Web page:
This in response to this weeks Flash Fiction Challenge from the Carrot Ranch

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Filed under Historical tales, plague, Victorian

Presents of Christmas Past

Today is Epiphany, the day on which we remember the visit of the Magi, and the traditional date for present giving. People have been giving and receiving presents at Christmas for centuries, but it was during the revival of the celebrations at the beginning of the nineteenth century that people came up with a novel idea – make something just intended to be a Christmas present.

The ones that are easily identifiable are books, such as this;

clearly labelled as ‘A Christmas and New Year’s Present for 1826’. It contains stories and poems,


Including, of course, ghost stories.


My next, from six year later, is a collection of comic stories and poems.

Illustrated with punning illustrations and some rather good jokes about the Great Reform Act.


Before my final Christmas Book, here is a Victorian Christmas card from the collection I mentioned in my previous blog.

Showing someone delivering Christmas presents. Also from the collection are examples of another minor Victorian Christmas invention, gift tags!


Now for the last book, a beautifully illustrated volume ‘Christmas with the Poets’ which was given as a present as it has the inscription ‘From Miss Millicent Brady to Miss Ada Stephens Christmas 1849′.

And now for the sting in the tale.

The book had been on my shelves for some time when I noticed how bright the cover was compared with other books of the same period. I knew what the Victorians had used to make high quality green dye, so I had the book tested. The cover contains enough arsenic to kill a man!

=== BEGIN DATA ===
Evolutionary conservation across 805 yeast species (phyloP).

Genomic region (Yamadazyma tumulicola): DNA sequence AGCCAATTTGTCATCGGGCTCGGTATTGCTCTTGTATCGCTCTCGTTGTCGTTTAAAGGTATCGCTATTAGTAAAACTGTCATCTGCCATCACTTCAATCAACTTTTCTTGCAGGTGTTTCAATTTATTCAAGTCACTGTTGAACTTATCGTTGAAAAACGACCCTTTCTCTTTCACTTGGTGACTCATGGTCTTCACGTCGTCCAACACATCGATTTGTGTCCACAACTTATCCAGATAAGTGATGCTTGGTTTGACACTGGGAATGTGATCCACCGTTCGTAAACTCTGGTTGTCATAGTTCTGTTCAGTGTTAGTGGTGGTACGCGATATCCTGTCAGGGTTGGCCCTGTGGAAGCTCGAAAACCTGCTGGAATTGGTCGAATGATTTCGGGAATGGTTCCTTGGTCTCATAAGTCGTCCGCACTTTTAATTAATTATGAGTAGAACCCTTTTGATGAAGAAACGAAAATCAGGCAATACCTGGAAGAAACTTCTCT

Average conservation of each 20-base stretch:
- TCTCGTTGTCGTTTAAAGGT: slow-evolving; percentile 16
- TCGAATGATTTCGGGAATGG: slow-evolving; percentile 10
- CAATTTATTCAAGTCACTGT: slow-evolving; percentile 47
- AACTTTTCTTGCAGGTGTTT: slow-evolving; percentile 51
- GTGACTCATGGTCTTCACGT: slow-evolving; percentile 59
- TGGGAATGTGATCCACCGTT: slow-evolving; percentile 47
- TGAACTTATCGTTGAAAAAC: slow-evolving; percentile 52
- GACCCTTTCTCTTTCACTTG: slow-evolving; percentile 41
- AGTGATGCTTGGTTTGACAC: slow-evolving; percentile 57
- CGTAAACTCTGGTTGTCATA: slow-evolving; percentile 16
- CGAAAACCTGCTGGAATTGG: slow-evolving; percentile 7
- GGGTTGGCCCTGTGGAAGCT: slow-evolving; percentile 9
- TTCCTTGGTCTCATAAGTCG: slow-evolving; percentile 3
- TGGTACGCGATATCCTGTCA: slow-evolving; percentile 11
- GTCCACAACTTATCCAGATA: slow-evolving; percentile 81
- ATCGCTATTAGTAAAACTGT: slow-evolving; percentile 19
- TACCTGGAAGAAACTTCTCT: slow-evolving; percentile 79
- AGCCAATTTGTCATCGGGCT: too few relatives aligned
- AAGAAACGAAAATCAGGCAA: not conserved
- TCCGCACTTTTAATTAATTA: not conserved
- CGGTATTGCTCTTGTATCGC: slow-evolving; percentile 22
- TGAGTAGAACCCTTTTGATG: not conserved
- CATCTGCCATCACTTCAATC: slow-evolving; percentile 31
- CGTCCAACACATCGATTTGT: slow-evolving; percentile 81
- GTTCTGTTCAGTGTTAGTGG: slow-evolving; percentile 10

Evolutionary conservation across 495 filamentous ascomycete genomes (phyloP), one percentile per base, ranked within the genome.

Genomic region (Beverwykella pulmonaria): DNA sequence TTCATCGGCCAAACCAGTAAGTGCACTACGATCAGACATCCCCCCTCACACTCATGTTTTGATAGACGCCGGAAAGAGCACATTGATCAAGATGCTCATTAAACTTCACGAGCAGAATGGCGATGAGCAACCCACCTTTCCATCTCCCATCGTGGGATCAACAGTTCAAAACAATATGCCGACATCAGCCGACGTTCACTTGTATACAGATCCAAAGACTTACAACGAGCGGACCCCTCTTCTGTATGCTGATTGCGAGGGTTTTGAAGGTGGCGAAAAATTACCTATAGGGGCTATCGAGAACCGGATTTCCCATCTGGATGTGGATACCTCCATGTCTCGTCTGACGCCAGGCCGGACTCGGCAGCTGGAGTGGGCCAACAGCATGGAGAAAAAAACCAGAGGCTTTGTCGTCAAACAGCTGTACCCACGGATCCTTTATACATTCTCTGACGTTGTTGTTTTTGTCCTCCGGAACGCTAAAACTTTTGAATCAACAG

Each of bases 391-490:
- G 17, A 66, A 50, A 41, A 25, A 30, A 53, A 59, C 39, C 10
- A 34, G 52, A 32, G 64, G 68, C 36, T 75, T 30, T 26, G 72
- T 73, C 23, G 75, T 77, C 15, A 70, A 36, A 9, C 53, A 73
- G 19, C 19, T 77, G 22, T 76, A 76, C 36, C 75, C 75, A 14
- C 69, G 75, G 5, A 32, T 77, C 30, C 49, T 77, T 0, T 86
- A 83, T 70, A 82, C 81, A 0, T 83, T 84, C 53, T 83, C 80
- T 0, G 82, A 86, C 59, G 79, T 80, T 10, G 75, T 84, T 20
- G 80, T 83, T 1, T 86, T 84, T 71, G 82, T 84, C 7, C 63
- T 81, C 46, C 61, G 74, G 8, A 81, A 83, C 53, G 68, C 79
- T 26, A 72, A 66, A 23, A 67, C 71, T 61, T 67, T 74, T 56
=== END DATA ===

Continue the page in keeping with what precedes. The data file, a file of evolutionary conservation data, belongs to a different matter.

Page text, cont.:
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Filed under Christmas Musings, Georgian, Victorian

A View of (Father) Christmas Past

As Father Christmas is preparing for his annual task I thought I would look at a couple of Victorian illustrations of the great man, taken from my own collection, both of which show Father Christmas, but not the Father Christmas we are used to.

 

 

The first is a Christmas Card, printed on a flat sheet, like most Victorian cards, and shows an elderly gentleman in a white, fur trimmed robe, with a satchel full of presents and a small Christmas tree.

The second is much more unusual, it is a complete Christmas Decoration (which was sent as a card ‘from Fergie’).

It is free standing as the ‘fence’ at the front folds out. Here Father Christmas is shown as another old gentleman in a fur trimmed white robe, but this time with two little girls, the older has a music book open, so perhaps they are carol singers. The girls are wearing warm winter clothes of the late nineteenth century, this would have been sensible at this time as the end of the century was a period of very cold winters.

On the fence in front of the are a number of birds, again very apt for the period of these cards. The cold winters were very hard for wild birds and so people (especially the members of the newly formed
Society for the Protection of Birds) started putting out food for them.

The card is still speckled with glitter, a typically unsafe Victorian embellishment, probably made of powdered glass and lead ore.

 

As for where these cards came from.

Earlier this year, after I had given a talk to a local historical association, an elderly lady asked if I would be interested in a Victorian Scrapbook. I naturally said yes, and the following day I was given an incredibly tatty scrapbook, full of a families collection of Christmas Cards. From the dates on some of the cards the collection was made between about 1885 and 1902, and contains over a hundred cards. The paper was so fragile that I had to carefully remove the cards, the collection is so diverse that they will undoubtedly be the subject of future posts.